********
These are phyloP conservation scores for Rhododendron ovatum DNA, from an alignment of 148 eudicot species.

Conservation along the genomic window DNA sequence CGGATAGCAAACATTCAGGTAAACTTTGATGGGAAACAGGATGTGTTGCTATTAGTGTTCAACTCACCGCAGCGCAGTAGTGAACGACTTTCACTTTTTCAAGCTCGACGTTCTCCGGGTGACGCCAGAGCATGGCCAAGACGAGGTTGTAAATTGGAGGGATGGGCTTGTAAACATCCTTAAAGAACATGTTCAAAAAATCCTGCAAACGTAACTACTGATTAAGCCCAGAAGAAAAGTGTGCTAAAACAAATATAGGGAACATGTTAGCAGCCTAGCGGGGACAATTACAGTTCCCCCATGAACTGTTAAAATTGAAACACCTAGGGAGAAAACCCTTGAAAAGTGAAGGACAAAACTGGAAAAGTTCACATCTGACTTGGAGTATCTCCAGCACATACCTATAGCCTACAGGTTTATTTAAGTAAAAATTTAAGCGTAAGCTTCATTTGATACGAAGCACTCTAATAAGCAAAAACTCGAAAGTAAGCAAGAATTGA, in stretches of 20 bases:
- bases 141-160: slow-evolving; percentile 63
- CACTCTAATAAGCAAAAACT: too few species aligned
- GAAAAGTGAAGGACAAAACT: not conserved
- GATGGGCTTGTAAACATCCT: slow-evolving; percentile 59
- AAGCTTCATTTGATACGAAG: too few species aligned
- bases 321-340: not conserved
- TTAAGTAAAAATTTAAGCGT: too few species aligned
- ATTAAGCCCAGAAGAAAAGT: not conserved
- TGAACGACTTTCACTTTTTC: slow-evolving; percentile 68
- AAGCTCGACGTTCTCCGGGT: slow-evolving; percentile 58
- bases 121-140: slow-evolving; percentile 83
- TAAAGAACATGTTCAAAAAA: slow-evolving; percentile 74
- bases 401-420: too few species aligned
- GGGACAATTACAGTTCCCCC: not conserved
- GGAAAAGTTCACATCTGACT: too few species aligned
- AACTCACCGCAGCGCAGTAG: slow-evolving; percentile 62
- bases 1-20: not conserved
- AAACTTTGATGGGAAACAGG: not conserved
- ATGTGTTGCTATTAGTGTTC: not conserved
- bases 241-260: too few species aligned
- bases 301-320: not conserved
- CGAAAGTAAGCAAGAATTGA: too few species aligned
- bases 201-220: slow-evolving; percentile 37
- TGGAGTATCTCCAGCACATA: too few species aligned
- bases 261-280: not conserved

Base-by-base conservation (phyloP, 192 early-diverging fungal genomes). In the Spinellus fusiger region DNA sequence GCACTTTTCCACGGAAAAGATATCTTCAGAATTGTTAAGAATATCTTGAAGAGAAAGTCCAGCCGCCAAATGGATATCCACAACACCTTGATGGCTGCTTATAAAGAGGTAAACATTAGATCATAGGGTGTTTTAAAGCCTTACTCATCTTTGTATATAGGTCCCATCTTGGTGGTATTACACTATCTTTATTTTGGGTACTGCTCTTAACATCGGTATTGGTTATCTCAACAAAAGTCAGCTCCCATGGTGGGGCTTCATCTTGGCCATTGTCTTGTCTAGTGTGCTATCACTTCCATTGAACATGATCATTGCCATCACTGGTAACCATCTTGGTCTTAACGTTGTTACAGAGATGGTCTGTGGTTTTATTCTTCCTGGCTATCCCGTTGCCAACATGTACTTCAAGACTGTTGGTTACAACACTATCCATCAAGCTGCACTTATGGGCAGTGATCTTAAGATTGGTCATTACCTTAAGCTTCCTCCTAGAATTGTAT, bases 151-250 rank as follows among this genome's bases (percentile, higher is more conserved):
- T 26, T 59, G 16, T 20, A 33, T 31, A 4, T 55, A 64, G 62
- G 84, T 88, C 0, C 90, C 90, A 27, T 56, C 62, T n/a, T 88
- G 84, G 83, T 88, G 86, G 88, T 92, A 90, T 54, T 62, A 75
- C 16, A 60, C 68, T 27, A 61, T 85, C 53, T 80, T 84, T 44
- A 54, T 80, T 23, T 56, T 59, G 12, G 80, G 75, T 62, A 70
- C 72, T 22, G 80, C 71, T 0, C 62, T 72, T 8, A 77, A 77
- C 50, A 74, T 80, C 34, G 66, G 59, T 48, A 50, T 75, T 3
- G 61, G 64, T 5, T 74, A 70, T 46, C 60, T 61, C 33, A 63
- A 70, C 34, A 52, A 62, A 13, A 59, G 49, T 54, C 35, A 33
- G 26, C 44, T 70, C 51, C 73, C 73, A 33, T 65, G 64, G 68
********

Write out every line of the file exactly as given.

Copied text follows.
These are phyloP conservation scores for Rhododendron ovatum DNA, from an alignment of 148 eudicot species.

Conservation along the genomic window DNA sequence CGGATAGCAAACATTCAGGTAAACTTTGATGGGAAACAGGATGTGTTGCTATTAGTGTTCAACTCACCGCAGCGCAGTAGTGAACGACTTTCACTTTTTCAAGCTCGACGTTCTCCGGGTGACGCCAGAGCATGGCCAAGACGAGGTTGTAAATTGGAGGGATGGGCTTGTAAACATCCTTAAAGAACATGTTCAAAAAATCCTGCAAACGTAACTACTGATTAAGCCCAGAAGAAAAGTGTGCTAAAACAAATATAGGGAACATGTTAGCAGCCTAGCGGGGACAATTACAGTTCCCCCATGAACTGTTAAAATTGAAACACCTAGGGAGAAAACCCTTGAAAAGTGAAGGACAAAACTGGAAAAGTTCACATCTGACTTGGAGTATCTCCAGCACATACCTATAGCCTACAGGTTTATTTAAGTAAAAATTTAAGCGTAAGCTTCATTTGATACGAAGCACTCTAATAAGCAAAAACTCGAAAGTAAGCAAGAATTGA, in stretches of 20 bases:
- bases 141-160: slow-evolving; percentile 63
- CACTCTAATAAGCAAAAACT: too few species aligned
- GAAAAGTGAAGGACAAAACT: not conserved
- GATGGGCTTGTAAACATCCT: slow-evolving; percentile 59
- AAGCTTCATTTGATACGAAG: too few species aligned
- bases 321-340: not conserved
- TTAAGTAAAAATTTAAGCGT: too few species aligned
- ATTAAGCCCAGAAGAAAAGT: not conserved
- TGAACGACTTTCACTTTTTC: slow-evolving; percentile 68
- AAGCTCGACGTTCTCCGGGT: slow-evolving; percentile 58
- bases 121-140: slow-evolving; percentile 83
- TAAAGAACATGTTCAAAAAA: slow-evolving; percentile 74
- bases 401-420: too few species aligned
- GGGACAATTACAGTTCCCCC: not conserved
- GGAAAAGTTCACATCTGACT: too few species aligned
- AACTCACCGCAGCGCAGTAG: slow-evolving; percentile 62
- bases 1-20: not conserved
- AAACTTTGATGGGAAACAGG: not conserved
- ATGTGTTGCTATTAGTGTTC: not conserved
- bases 241-260: too few species aligned
- bases 301-320: not conserved
- CGAAAGTAAGCAAGAATTGA: too few species aligned
- bases 201-220: slow-evolving; percentile 37
- TGGAGTATCTCCAGCACATA: too few species aligned
- bases 261-280: not conserved

Base-by-base conservation (phyloP, 192 early-diverging fungal genomes). In the Spinellus fusiger region DNA sequence GCACTTTTCCACGGAAAAGATATCTTCAGAATTGTTAAGAATATCTTGAAGAGAAAGTCCAGCCGCCAAATGGATATCCACAACACCTTGATGGCTGCTTATAAAGAGGTAAACATTAGATCATAGGGTGTTTTAAAGCCTTACTCATCTTTGTATATAGGTCCCATCTTGGTGGTATTACACTATCTTTATTTTGGGTACTGCTCTTAACATCGGTATTGGTTATCTCAACAAAAGTCAGCTCCCATGGTGGGGCTTCATCTTGGCCATTGTCTTGTCTAGTGTGCTATCACTTCCATTGAACATGATCATTGCCATCACTGGTAACCATCTTGGTCTTAACGTTGTTACAGAGATGGTCTGTGGTTTTATTCTTCCTGGCTATCCCGTTGCCAACATGTACTTCAAGACTGTTGGTTACAACACTATCCATCAAGCTGCACTTATGGGCAGTGATCTTAAGATTGGTCATTACCTTAAGCTTCCTCCTAGAATTGTAT, bases 151-250 rank as follows among this genome's bases (percentile, higher is more conserved):
- T 26, T 59, G 16, T 20, A 33, T 31, A 4, T 55, A 64, G 62
- G 84, T 88, C 0, C 90, C 90, A 27, T 56, C 62, T n/a, T 88
- G 84, G 83, T 88, G 86, G 88, T 92, A 90, T 54, T 62, A 75
- C 16, A 60, C 68, T 27, A 61, T 85, C 53, T 80, T 84, T 44
- A 54, T 80, T 23, T 56, T 59, G 12, G 80, G 75, T 62, A 70
- C 72, T 22, G 80, C 71, T 0, C 62, T 72, T 8, A 77, A 77
- C 50, A 74, T 80, C 34, G 66, G 59, T 48, A 50, T 75, T 3
- G 61, G 64, T 5, T 74, A 70, T 46, C 60, T 61, C 33, A 63
- A 70, C 34, A 52, A 62, A 13, A 59, G 49, T 54, C 35, A 33
- G 26, C 44, T 70, C 51, C 73, C 73, A 33, T 65, G 64, G 68